The first day our our trip was mostly spent motoring down the flat water of Meander Canyon.

On The Water

We relaxed and enjoyed the beautiful canyon views along the way. It was much easier taking photos when I didn’t have to worry about paddling my own boat.

Morning on the River

Meander Canyon Flatwater

After floating about ten miles downstream we entered the Goose Neck. You might recognize the wall on river-left which is highlighted at sunrise from the popular view at Dead Horse Point high above.

Entering the Goose Neck

I just love the reflections on the flat water of the Colorado River in Meander Canyon.

River Reflection

Once on the other side of the Goose Neck we officially entered Canyonlands National Park.

Entering Canyonlands National Park

We stopped to go on a short hike to the rock art and ruins found at Big Bend and then had lunch across the river near the mouth of Lathrop Canyon.

Big Bend Hike

River Faces

River Faces

Under the Rainbow


Reverse Handprints

Surprisingly, I had missed these white faces the last time I was here, so I’m glad we stopped to revisit this site.

White River Faces

After lunch it was back to a relaxing float down the river. Naps were taken by some.

Relaxing in the Shade

We passed below a couple of ruins I had missed during our previous float.

Corner Ruin

Guillotine Arch

Guillotine Arch

When we reached The Loop we were dropped off on the shore and left behind so we could hike over the saddle and meet the boat on the other side.

Leaving Us Behind

Starting our hike up The Loop Trail.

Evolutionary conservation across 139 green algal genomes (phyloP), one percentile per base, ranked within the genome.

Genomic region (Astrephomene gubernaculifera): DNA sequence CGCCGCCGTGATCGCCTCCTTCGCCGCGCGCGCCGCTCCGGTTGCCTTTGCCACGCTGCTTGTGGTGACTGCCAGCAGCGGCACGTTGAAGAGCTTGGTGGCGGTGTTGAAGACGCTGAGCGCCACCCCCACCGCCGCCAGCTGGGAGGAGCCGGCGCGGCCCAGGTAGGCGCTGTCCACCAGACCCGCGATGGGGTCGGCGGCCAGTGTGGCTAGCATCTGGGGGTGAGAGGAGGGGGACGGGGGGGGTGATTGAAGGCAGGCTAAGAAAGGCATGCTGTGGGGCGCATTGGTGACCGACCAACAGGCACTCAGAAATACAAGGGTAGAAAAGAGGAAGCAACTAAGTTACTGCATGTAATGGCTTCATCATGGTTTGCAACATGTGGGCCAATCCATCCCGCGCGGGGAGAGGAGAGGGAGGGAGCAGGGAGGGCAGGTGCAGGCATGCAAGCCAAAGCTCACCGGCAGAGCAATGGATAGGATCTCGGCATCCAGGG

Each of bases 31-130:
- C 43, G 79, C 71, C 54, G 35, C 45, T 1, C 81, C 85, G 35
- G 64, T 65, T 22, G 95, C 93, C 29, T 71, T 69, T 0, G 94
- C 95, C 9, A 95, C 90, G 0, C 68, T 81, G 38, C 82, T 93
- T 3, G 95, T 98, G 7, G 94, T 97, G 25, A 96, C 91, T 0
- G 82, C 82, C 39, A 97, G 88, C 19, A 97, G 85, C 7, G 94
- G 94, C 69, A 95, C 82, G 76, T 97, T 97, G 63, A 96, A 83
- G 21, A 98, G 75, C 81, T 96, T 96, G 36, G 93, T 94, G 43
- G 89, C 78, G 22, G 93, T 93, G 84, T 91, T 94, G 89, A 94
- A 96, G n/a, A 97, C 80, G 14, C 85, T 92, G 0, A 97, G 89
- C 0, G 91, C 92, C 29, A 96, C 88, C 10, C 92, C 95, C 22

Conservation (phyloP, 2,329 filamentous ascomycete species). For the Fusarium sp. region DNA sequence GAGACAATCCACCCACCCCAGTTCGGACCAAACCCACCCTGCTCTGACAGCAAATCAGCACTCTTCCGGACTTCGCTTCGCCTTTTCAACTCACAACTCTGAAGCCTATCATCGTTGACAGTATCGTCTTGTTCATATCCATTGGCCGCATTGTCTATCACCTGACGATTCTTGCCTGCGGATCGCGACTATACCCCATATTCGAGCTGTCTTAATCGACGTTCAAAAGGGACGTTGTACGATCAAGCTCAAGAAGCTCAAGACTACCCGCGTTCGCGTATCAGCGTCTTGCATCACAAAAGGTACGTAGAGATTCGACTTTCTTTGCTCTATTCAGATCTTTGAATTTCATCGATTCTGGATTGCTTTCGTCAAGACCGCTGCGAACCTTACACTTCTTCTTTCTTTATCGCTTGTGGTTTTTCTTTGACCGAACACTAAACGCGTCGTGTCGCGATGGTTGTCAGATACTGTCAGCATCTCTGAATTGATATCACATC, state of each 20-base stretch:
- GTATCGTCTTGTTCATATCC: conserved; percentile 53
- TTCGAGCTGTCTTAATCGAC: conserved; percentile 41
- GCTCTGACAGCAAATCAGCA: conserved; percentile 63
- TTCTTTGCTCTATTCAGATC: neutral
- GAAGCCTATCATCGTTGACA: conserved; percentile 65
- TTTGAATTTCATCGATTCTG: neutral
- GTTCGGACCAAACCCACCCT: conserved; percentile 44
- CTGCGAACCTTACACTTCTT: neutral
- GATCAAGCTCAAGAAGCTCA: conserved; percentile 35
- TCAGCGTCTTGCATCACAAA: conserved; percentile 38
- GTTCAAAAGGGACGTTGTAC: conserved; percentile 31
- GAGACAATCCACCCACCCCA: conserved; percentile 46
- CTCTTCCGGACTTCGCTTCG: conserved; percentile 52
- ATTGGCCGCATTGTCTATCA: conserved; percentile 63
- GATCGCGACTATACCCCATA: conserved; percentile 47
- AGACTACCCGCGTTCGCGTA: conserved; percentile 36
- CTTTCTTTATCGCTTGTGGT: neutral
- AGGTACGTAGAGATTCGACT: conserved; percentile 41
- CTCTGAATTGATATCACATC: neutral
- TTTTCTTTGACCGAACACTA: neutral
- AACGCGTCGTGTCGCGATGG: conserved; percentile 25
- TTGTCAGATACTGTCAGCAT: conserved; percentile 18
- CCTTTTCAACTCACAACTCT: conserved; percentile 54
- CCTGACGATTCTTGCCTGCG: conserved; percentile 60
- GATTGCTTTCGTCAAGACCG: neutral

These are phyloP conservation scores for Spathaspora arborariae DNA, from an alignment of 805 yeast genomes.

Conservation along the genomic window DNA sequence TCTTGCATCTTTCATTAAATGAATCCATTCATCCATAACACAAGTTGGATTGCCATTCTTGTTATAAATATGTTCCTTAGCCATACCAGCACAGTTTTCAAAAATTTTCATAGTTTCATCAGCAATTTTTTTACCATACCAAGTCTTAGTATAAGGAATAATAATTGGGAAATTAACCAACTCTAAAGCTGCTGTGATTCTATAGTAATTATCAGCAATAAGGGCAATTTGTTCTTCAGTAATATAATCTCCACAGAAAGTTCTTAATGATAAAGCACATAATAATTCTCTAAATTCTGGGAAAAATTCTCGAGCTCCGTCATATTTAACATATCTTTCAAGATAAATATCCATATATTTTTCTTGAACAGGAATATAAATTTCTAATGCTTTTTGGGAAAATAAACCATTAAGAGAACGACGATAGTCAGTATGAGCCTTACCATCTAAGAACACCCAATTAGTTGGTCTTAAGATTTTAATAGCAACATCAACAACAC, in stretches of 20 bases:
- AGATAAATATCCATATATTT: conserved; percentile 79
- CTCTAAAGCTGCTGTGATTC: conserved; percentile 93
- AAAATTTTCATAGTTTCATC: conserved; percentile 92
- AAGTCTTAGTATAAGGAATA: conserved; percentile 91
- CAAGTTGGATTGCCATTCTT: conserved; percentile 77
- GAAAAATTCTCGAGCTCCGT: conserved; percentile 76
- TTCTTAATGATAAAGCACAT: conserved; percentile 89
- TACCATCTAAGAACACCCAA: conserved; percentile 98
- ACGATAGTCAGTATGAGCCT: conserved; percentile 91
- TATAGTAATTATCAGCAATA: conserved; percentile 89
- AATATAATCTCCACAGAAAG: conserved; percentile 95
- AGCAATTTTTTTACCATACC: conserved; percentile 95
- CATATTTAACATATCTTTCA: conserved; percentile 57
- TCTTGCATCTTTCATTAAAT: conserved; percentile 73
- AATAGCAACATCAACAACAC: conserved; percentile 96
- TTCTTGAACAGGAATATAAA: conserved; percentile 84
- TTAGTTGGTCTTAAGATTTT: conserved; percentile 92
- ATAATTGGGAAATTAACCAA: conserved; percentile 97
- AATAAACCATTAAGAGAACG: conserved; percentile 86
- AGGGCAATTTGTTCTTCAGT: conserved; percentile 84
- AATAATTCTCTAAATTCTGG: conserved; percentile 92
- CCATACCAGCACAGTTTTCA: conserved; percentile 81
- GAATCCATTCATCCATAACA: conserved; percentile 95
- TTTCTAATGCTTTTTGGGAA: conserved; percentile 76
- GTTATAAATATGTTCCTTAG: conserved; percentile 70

The Loop Trail View

Diane and I had camped on a very nice sandy beach during the last night of our float down Meander Canyon a few years ago, but that beach was currently submerged. Actually, all of our campsites from that trip were under water this time.

The Loop View

Here’s a view from the highpoint of our hike at the top of the saddle of The Loop.

Top of The Loop

There’s our ride, coming around The Loop to pick us up.

Here Comes Our Ride

Jackson and Amy hiking down the other side of the saddle to catch our ride.

Down the Other Side

We passed by a dark boulder that contained a couple of interesting petroglyphs that were hard to see and photograph.

Dark Boulder Petroglyphs

Soon we were back on the raft again and motoring through the last few miles of Meander Canyon to The Confluence.

S-Rig View

Lower Meander Canyon

It wasn’t long until we were approaching The Confluence. The Heart of Canyonlands.

Approaching The Confluence

Here’s a view looking up to the overlook of The Confluence that Jared and I had hiked to from the White Crack a few years back. Stillwater Canyon and the Green River comes in from the left. We hopped into the water to swim and cool off while we were here.

The Confluence

Looking back to the large promontory of stone that juts out toward The Confluence from the Maze District.